NATO has declared the Alliance Ground Surveillance (AGS) RQ-4D remotely piloted aircraft initially operationally ready to conduct missions.

NATO’s AGS system will provide a unique capability for all 30 Alliance Members, with a platform adapted to meet NATO’s Intelligence Surveillance and Reconnaissance requirements. This will provide NATO decision-makers with valuable information based on a comprehensive picture of conditions on the ground, at any time.

The AGS capability enables the Alliance to perform persistent surveillance over wide areas from high-altitude long-endurance aircraft, operating at considerable distances and in any weather or light condition. Using advanced radar sensors, these systems will continuously detect and track moving objects and will provide radar imagery of areas of interest and stationary objects. All 30 NATO Allies will have access to the intelligence they generate.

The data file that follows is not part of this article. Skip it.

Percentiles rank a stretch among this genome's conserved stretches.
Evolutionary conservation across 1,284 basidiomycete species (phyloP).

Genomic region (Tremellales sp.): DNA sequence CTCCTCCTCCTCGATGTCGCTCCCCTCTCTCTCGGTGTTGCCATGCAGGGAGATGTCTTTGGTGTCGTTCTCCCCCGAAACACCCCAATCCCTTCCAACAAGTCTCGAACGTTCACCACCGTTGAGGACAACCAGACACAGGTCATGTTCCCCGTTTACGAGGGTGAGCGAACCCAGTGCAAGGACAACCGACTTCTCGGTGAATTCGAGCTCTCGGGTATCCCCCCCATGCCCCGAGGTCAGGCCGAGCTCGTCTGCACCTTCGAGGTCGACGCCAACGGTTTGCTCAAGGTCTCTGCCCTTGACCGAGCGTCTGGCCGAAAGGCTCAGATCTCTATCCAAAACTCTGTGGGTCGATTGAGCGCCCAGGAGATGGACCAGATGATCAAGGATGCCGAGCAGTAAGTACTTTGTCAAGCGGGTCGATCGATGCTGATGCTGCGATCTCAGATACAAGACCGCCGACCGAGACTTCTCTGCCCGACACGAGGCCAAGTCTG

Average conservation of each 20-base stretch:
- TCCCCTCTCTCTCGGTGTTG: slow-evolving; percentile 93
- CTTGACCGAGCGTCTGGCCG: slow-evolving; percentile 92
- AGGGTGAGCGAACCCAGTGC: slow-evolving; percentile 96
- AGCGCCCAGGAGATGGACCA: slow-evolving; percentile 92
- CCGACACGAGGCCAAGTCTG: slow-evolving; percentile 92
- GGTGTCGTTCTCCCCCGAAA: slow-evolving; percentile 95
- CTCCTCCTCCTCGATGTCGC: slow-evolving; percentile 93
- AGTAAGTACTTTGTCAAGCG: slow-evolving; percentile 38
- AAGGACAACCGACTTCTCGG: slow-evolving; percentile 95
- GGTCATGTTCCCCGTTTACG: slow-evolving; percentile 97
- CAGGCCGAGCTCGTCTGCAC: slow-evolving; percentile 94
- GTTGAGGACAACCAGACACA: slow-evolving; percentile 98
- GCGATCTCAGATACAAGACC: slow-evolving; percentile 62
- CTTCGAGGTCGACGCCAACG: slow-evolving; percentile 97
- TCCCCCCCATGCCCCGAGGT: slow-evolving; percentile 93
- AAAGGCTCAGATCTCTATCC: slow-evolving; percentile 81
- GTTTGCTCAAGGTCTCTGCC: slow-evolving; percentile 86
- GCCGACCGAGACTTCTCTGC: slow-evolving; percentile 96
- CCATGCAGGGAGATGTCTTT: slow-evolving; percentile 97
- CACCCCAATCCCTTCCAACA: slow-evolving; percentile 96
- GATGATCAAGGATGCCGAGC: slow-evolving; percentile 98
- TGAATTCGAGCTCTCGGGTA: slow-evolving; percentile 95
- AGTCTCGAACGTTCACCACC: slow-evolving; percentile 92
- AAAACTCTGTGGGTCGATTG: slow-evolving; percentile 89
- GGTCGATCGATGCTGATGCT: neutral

NATO’s AGS capability is a custom-made system procured by the NATO Alliance Ground Surveillance Management Agency (NAGSMA) on behalf of 15 Allies. Handover of the entire AGS system to the NATO AGS Force commenced in November 2020 and will be completed in the first months of 2021. With the handover of the assets, the NATO Support and Procurement Agency (NSPA) became responsible of the life cycle management of the AGS fleet, providing full logistics support and system engineering to keep the AGS system operationally relevant for the benefit of the 30 Allies.

The aircraft will be piloted remotely from the AGS Main Operating Base in Sigonella Italy, and will mostly fly within NATO airspace or international airspace. On June 4,2020, NATO conducted its first training and familiarisation flight with an RQ-4D Phoenix aircraft, Since then numerous sorties have taken place resulting in the successful collection of air surveillance data proving the capability of the platform for NATO.

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